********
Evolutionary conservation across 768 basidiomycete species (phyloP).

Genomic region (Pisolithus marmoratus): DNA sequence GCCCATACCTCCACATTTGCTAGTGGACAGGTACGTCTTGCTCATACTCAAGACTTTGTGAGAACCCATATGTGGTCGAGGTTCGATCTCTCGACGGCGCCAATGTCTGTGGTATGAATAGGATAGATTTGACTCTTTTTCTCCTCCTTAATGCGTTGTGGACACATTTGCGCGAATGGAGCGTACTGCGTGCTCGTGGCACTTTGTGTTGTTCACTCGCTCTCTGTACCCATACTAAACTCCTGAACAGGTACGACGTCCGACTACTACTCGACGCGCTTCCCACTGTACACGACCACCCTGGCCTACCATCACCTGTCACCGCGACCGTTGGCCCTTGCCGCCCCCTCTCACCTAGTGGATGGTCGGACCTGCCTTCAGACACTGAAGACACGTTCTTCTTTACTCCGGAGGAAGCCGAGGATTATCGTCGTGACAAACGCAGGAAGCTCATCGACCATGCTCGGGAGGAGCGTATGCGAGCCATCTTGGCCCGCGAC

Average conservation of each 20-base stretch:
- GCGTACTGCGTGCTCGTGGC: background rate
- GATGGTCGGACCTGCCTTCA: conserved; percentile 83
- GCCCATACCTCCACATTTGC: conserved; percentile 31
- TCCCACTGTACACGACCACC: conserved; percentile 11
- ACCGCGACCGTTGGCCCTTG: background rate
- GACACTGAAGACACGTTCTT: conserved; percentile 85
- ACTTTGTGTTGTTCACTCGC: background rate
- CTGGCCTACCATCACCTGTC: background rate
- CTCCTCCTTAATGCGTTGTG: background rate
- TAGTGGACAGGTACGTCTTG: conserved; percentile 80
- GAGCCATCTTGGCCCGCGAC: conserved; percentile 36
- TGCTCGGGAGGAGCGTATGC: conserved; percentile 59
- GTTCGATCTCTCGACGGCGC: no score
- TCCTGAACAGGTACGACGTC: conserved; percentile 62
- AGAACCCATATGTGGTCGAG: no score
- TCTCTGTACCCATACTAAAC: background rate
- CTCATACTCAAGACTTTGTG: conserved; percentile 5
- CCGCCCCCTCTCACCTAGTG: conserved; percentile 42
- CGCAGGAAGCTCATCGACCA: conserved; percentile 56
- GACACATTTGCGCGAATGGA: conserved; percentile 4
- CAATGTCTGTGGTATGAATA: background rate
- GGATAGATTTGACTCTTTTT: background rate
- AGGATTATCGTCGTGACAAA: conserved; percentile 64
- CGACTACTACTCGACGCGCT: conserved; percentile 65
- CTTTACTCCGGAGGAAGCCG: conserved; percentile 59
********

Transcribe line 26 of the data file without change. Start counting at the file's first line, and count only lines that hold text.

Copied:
- AGGATTATCGTCGTGACAAA: conserved; percentile 64